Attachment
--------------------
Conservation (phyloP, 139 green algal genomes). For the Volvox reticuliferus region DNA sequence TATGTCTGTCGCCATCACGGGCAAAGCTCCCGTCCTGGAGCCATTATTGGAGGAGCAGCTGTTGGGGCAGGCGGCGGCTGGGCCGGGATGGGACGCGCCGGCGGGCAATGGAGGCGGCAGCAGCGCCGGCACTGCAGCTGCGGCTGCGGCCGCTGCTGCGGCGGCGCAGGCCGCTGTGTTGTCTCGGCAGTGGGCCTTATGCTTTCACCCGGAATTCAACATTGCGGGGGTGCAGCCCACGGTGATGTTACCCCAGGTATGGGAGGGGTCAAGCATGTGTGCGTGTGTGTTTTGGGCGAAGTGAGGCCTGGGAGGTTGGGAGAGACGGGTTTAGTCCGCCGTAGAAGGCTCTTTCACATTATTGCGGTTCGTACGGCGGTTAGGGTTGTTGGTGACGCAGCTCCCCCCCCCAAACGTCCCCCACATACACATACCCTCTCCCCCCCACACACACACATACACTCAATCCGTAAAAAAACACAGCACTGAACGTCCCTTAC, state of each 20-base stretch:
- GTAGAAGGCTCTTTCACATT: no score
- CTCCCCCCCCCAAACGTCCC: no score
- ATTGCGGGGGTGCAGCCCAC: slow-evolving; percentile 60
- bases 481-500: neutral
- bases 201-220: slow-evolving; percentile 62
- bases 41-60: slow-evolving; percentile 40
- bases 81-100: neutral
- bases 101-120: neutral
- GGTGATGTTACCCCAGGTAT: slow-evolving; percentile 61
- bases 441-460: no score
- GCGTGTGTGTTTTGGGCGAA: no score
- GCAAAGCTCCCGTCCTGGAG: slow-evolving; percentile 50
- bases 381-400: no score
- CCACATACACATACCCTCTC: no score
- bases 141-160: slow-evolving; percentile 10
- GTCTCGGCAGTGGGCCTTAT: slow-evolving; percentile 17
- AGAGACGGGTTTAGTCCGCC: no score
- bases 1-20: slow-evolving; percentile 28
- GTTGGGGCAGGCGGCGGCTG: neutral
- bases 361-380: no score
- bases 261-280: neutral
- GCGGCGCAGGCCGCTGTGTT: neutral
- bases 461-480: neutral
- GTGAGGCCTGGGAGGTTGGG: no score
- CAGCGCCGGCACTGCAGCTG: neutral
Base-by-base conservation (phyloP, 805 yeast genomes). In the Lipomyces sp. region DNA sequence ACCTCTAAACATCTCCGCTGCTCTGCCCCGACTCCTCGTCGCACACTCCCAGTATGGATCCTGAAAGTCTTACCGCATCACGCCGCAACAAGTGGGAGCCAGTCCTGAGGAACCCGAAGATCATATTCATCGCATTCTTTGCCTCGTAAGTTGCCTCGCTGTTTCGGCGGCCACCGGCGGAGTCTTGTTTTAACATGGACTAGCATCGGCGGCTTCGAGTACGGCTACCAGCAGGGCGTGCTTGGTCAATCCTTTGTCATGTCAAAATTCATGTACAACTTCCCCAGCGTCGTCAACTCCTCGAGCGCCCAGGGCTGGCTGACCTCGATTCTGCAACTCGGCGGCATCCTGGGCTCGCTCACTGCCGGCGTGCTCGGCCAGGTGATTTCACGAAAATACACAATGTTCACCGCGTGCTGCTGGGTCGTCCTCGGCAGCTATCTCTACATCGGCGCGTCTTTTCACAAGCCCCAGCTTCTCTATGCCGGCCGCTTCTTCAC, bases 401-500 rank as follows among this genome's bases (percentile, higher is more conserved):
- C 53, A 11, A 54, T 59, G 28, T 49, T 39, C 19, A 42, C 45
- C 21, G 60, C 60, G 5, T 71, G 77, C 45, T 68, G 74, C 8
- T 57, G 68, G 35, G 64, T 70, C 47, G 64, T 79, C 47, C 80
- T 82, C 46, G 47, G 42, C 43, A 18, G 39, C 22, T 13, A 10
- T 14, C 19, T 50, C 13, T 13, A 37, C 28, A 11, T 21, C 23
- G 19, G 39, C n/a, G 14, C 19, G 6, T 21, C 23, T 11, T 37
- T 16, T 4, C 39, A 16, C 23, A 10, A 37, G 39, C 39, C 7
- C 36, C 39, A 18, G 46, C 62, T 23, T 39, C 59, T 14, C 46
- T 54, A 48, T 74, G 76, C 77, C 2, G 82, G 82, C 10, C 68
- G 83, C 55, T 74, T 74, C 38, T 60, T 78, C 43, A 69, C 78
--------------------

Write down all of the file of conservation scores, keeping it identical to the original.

Conservation (phyloP, 139 green algal genomes). For the Volvox reticuliferus region DNA sequence TATGTCTGTCGCCATCACGGGCAAAGCTCCCGTCCTGGAGCCATTATTGGAGGAGCAGCTGTTGGGGCAGGCGGCGGCTGGGCCGGGATGGGACGCGCCGGCGGGCAATGGAGGCGGCAGCAGCGCCGGCACTGCAGCTGCGGCTGCGGCCGCTGCTGCGGCGGCGCAGGCCGCTGTGTTGTCTCGGCAGTGGGCCTTATGCTTTCACCCGGAATTCAACATTGCGGGGGTGCAGCCCACGGTGATGTTACCCCAGGTATGGGAGGGGTCAAGCATGTGTGCGTGTGTGTTTTGGGCGAAGTGAGGCCTGGGAGGTTGGGAGAGACGGGTTTAGTCCGCCGTAGAAGGCTCTTTCACATTATTGCGGTTCGTACGGCGGTTAGGGTTGTTGGTGACGCAGCTCCCCCCCCCAAACGTCCCCCACATACACATACCCTCTCCCCCCCACACACACACATACACTCAATCCGTAAAAAAACACAGCACTGAACGTCCCTTAC, state of each 20-base stretch:
- GTAGAAGGCTCTTTCACATT: no score
- CTCCCCCCCCCAAACGTCCC: no score
- ATTGCGGGGGTGCAGCCCAC: slow-evolving; percentile 60
- bases 481-500: neutral
- bases 201-220: slow-evolving; percentile 62
- bases 41-60: slow-evolving; percentile 40
- bases 81-100: neutral
- bases 101-120: neutral
- GGTGATGTTACCCCAGGTAT: slow-evolving; percentile 61
- bases 441-460: no score
- GCGTGTGTGTTTTGGGCGAA: no score
- GCAAAGCTCCCGTCCTGGAG: slow-evolving; percentile 50
- bases 381-400: no score
- CCACATACACATACCCTCTC: no score
- bases 141-160: slow-evolving; percentile 10
- GTCTCGGCAGTGGGCCTTAT: slow-evolving; percentile 17
- AGAGACGGGTTTAGTCCGCC: no score
- bases 1-20: slow-evolving; percentile 28
- GTTGGGGCAGGCGGCGGCTG: neutral
- bases 361-380: no score
- bases 261-280: neutral
- GCGGCGCAGGCCGCTGTGTT: neutral
- bases 461-480: neutral
- GTGAGGCCTGGGAGGTTGGG: no score
- CAGCGCCGGCACTGCAGCTG: neutral
Base-by-base conservation (phyloP, 805 yeast genomes). In the Lipomyces sp. region DNA sequence ACCTCTAAACATCTCCGCTGCTCTGCCCCGACTCCTCGTCGCACACTCCCAGTATGGATCCTGAAAGTCTTACCGCATCACGCCGCAACAAGTGGGAGCCAGTCCTGAGGAACCCGAAGATCATATTCATCGCATTCTTTGCCTCGTAAGTTGCCTCGCTGTTTCGGCGGCCACCGGCGGAGTCTTGTTTTAACATGGACTAGCATCGGCGGCTTCGAGTACGGCTACCAGCAGGGCGTGCTTGGTCAATCCTTTGTCATGTCAAAATTCATGTACAACTTCCCCAGCGTCGTCAACTCCTCGAGCGCCCAGGGCTGGCTGACCTCGATTCTGCAACTCGGCGGCATCCTGGGCTCGCTCACTGCCGGCGTGCTCGGCCAGGTGATTTCACGAAAATACACAATGTTCACCGCGTGCTGCTGGGTCGTCCTCGGCAGCTATCTCTACATCGGCGCGTCTTTTCACAAGCCCCAGCTTCTCTATGCCGGCCGCTTCTTCAC, bases 401-500 rank as follows among this genome's bases (percentile, higher is more conserved):
- C 53, A 11, A 54, T 59, G 28, T 49, T 39, C 19, A 42, C 45
- C 21, G 60, C 60, G 5, T 71, G 77, C 45, T 68, G 74, C 8
- T 57, G 68, G 35, G 64, T 70, C 47, G 64, T 79, C 47, C 80
- T 82, C 46, G 47, G 42, C 43, A 18, G 39, C 22, T 13, A 10
- T 14, C 19, T 50, C 13, T 13, A 37, C 28, A 11, T 21, C 23
- G 19, G 39, C n/a, G 14, C 19, G 6, T 21, C 23, T 11, T 37
- T 16, T 4, C 39, A 16, C 23, A 10, A 37, G 39, C 39, C 7
- C 36, C 39, A 18, G 46, C 62, T 23, T 39, C 59, T 14, C 46
- T 54, A 48, T 74, G 76, C 77, C 2, G 82, G 82, C 10, C 68
- G 83, C 55, T 74, T 74, C 38, T 60, T 78, C 43, A 69, C 78